3. ABSTRACT The merger of two neutron stars produces an outflow of radioactive heavy nuclei. Within a second of merger, the central remnant is expected to also launch a relativistic jet, which shock-heats and disrupts a portion of the radioactive ejecta. Within a few hours, emission from the radioactive material gives rise to an ultraviolet, optical, and infrared transient (a kilonova). We use the endstates of a suite of 2D relativistic hydrodynamic simulations of jet–ejecta interaction as initial conditions for multidimensional Monte Carlo radiation transport simulations of the resulting viewing angle-dependent light curves and spectra starting at $1.5\, \mathrm{h}$ after merger.more »We find that on this time-scale, jet shock heating does not affect the kilonova emission for the jet parameters we survey. However, the jet disruption to the density structure of the ejecta does change the light curves. The jet carves a channel into the otherwise spheroidal ejecta, revealing the hot, inner regions. As seen from near (≲30°) the jet axis, the kilonova is brighter by a factor of a few and bluer. The strength of this effect depends on the jet parameters, since the light curves of more heavily disrupted ejecta are more strongly affected. The light curves and spectra are also more heavily modified in the ultraviolet than in the optical.« less
  4. Abstract We examine the effect of spatial resolution on initial mass ejection in grid-based hydrodynamic simulations of binary neutron star mergers. The subset of the dynamical ejecta with velocities greater than ∼0.6 c can generate an ultraviolet precursor to the kilonova on approximately hour timescales and contribute to a years long nonthermal afterglow. Previous work has found differing amounts of this fast ejecta, by one to two orders of magnitude, when using particle-based or grid-based hydrodynamic methods. Here, we carry out a numerical experiment that models the merger as an axisymmetric collision in a corotating frame, accounting for Newtonian self-gravity,more »inertial forces, and gravitational wave losses. The lower computational cost allows us to reach spatial resolutions as high as 4 m, or ∼3 × 10 −4 of the stellar radius. We find that fast ejecta production converges to within 10% for a cell size of 20 m. This suggests that fast ejecta quantities found in existing grid-based merger simulations are unlikely to increase to the level needed to match particle-based results upon further resolution increases. The resulting neutron-powered precursors are in principle detectable out to distances ≲200 Mpc with upcoming facilities.We also find that head-on collisions at the freefall speed, relevant for eccentric mergers, yield fast and slow ejecta quantities of order 10 −2 M ⊙ , with a kilonova signature distinct from that of quasi-circular mergers.« less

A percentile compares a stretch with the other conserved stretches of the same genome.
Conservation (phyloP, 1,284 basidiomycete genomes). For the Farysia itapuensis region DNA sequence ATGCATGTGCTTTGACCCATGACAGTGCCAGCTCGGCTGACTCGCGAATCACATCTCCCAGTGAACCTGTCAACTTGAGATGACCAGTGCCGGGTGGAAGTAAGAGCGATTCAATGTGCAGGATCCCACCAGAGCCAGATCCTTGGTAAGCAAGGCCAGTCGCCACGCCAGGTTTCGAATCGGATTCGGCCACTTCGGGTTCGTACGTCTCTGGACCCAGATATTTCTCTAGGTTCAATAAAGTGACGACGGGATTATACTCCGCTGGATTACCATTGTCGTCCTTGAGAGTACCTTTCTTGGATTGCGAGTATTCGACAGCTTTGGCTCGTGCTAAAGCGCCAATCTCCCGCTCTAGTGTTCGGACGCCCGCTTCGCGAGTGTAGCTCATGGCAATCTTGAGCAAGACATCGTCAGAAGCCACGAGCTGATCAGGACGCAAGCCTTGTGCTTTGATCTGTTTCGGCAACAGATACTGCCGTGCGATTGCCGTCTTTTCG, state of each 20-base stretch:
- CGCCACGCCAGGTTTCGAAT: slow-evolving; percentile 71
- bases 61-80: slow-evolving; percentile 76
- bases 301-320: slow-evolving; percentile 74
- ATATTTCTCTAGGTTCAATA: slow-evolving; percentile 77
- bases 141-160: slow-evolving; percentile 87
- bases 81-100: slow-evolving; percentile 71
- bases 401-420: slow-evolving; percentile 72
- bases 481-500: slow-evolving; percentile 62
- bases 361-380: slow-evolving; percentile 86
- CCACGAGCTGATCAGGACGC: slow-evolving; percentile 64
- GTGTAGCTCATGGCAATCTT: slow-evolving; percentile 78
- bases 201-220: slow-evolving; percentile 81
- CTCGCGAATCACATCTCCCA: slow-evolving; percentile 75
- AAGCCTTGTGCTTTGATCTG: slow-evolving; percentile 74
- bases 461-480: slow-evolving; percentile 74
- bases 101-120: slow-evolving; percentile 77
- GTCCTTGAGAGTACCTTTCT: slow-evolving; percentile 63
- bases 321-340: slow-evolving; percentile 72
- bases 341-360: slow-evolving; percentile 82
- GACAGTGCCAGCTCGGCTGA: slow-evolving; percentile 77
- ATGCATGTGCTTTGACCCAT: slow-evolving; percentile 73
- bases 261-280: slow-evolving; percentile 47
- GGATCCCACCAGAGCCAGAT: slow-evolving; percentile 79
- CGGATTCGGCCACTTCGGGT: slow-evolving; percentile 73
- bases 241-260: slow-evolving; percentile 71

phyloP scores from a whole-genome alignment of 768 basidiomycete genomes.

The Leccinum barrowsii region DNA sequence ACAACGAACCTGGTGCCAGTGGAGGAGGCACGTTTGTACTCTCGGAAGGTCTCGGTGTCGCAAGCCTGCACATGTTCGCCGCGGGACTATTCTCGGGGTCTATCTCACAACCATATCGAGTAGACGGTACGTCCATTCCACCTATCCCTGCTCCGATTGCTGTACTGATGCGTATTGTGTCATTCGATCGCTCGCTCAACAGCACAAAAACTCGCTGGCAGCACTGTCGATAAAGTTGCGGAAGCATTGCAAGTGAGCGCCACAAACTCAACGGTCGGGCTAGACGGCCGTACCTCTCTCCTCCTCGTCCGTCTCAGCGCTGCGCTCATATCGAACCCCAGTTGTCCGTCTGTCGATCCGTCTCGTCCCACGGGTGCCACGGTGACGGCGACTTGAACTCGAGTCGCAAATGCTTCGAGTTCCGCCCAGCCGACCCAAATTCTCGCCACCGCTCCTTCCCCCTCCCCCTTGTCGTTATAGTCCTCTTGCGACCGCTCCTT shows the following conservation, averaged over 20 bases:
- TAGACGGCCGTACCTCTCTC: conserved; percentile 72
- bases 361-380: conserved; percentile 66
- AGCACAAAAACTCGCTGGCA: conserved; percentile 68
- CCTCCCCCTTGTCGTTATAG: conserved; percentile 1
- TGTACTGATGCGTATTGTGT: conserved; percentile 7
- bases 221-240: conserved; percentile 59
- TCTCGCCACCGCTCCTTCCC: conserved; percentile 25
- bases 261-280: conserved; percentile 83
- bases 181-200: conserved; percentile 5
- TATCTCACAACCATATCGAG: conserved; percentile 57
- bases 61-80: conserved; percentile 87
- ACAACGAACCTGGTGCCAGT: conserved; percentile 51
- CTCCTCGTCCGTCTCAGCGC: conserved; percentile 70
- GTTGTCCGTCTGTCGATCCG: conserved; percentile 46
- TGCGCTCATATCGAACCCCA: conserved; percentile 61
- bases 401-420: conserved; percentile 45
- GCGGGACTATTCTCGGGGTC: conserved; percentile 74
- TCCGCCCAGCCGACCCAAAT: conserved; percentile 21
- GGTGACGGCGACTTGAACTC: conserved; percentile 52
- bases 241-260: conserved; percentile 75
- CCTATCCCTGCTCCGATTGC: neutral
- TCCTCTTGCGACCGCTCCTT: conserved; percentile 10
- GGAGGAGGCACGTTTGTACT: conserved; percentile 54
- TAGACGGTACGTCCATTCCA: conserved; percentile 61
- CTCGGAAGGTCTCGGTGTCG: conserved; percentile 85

5. Abstract Neutrinos are copiously emitted by neutron star mergers, due to the high temperatures reached by dense matter during the merger and its aftermath. Neutrinos influence the merger dynamics and shape the properties of the ejecta, including the resulting r -process nucleosynthesis and kilonova emission. In this work, we analyse neutrino emission from a large sample of binary neutron star merger simulations in Numerical Relativity, covering a broad range of initial masses, nuclear equation of state and viscosity treatments. We extract neutrino luminosities and mean energies, and compute quantities of interest such as the peak values, peak broadnesses, time averagesmore »and decrease time scales. We provide a systematic description of such quantities, including their dependence on the initial parameters of the system. We find that for equal-mass systems the total neutrino luminosity (several $$10^{53}{\hbox {erg}~{\hbox {s}}^{-1}}$$ 10 53 erg s - 1 ) decreases as the reduced tidal deformability increases, as a consequence of the less violent merger dynamics. Similarly, tidal disruption in asymmetric mergers leads to systematically smaller luminosities. Peak luminosities can be twice as large as the average ones. Electron antineutrino luminosities dominate (initially by a factor of 2-3) over electron neutrino ones, while electron neutrinos and heavy flavour neutrinos have similar luminosities. Mean energies are nearly constant in time and independent on the binary parameters. Their values reflect the different decoupling temperature inside the merger remnant. Despite present uncertainties in neutrino modelling, our results provide a broad and physically grounded characterisation of neutrino emission, and they can serve as a reference point to develop more sophisticated neutrino transport schemes.« less